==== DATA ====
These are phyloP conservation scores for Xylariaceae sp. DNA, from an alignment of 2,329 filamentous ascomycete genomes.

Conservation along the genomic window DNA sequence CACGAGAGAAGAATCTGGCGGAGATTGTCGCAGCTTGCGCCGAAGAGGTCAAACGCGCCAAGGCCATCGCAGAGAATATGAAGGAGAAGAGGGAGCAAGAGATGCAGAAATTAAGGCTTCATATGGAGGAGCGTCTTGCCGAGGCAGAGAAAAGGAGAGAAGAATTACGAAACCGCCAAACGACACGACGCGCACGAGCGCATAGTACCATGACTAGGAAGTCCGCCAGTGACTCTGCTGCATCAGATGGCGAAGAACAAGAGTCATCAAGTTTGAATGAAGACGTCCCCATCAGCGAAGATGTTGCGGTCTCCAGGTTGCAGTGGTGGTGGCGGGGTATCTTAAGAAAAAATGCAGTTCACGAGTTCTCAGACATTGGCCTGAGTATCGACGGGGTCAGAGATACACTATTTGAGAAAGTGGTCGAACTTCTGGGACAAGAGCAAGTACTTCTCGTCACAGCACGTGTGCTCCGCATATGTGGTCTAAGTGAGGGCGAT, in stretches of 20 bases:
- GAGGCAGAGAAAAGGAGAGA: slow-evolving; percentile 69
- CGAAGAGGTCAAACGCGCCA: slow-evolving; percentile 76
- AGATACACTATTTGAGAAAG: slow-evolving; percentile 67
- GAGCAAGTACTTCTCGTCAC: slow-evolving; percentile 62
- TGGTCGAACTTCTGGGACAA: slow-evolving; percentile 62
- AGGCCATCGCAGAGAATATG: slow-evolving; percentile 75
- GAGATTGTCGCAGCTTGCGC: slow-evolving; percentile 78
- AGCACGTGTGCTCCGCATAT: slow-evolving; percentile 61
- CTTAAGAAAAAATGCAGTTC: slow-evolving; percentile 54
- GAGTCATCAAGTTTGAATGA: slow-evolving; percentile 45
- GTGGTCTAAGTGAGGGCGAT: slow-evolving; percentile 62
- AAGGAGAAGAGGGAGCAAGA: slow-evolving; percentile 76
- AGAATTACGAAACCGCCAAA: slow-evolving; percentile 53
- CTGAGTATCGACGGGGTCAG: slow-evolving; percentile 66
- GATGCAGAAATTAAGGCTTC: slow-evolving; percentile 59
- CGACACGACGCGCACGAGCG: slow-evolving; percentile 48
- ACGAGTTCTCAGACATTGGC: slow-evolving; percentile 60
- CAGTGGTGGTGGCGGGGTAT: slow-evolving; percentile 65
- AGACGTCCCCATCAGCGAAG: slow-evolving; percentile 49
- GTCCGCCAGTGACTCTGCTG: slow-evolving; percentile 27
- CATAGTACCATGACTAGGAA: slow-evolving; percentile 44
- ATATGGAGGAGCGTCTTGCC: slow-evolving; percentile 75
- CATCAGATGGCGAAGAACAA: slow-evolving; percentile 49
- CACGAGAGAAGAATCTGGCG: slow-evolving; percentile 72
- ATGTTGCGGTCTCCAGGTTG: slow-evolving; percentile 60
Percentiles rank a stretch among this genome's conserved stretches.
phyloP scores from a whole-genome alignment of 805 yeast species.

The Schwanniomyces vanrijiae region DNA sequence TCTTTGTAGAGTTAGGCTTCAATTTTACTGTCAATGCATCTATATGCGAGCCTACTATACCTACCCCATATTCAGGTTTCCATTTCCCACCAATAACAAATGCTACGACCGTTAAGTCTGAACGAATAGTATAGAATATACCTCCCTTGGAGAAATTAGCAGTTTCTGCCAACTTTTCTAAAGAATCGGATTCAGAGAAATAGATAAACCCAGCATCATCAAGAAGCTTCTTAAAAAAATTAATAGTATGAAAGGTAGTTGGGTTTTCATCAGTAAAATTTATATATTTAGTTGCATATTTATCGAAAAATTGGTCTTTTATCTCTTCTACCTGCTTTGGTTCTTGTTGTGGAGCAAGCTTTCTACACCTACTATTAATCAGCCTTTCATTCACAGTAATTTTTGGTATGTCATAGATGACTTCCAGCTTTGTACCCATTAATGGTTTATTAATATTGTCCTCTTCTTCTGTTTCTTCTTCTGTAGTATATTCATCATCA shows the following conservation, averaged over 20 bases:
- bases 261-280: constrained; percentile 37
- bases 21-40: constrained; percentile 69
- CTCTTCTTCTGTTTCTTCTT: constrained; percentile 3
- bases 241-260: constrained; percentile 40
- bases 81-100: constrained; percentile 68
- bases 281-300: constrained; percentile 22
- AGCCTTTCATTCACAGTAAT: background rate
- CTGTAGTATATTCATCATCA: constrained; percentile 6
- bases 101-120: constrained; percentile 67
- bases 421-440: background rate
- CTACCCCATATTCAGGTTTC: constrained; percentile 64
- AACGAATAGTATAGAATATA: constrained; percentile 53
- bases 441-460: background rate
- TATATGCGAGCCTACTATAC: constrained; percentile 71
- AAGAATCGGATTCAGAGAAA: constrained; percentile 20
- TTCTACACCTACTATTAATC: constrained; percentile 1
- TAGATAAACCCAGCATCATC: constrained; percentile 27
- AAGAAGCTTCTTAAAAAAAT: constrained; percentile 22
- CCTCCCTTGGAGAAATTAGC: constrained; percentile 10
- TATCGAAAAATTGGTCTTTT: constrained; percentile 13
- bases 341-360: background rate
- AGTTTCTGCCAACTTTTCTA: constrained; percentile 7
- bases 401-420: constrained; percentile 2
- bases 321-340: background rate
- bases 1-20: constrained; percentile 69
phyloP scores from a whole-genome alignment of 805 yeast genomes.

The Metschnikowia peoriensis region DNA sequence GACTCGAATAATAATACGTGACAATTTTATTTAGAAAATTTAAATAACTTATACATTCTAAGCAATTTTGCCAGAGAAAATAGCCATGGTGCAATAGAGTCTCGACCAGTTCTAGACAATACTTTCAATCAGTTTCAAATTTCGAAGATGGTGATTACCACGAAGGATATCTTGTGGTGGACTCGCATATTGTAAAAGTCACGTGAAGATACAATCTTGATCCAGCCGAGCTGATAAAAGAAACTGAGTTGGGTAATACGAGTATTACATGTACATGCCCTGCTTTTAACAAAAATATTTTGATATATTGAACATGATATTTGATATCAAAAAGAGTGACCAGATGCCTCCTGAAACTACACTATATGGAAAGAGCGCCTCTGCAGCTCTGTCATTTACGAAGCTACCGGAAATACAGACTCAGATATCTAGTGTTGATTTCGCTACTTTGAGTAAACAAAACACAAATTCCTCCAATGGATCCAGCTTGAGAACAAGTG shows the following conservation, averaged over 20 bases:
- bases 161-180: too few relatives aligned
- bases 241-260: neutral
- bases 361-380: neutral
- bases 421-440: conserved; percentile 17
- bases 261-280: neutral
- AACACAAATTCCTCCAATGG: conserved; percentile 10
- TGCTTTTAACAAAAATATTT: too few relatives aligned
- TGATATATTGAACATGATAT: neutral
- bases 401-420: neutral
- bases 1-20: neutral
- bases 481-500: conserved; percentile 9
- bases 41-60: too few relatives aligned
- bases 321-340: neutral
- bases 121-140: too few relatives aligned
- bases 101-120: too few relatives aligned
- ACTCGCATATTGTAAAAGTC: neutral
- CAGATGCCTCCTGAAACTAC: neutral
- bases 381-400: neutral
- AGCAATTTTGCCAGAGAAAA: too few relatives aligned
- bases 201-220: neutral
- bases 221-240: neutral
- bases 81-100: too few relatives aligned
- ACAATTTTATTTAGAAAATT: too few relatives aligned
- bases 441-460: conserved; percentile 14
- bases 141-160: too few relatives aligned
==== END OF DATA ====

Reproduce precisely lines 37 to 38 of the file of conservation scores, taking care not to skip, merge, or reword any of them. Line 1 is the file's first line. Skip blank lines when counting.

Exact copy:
- AGCCTTTCATTCACAGTAAT: background rate
- CTGTAGTATATTCATCATCA: constrained; percentile 6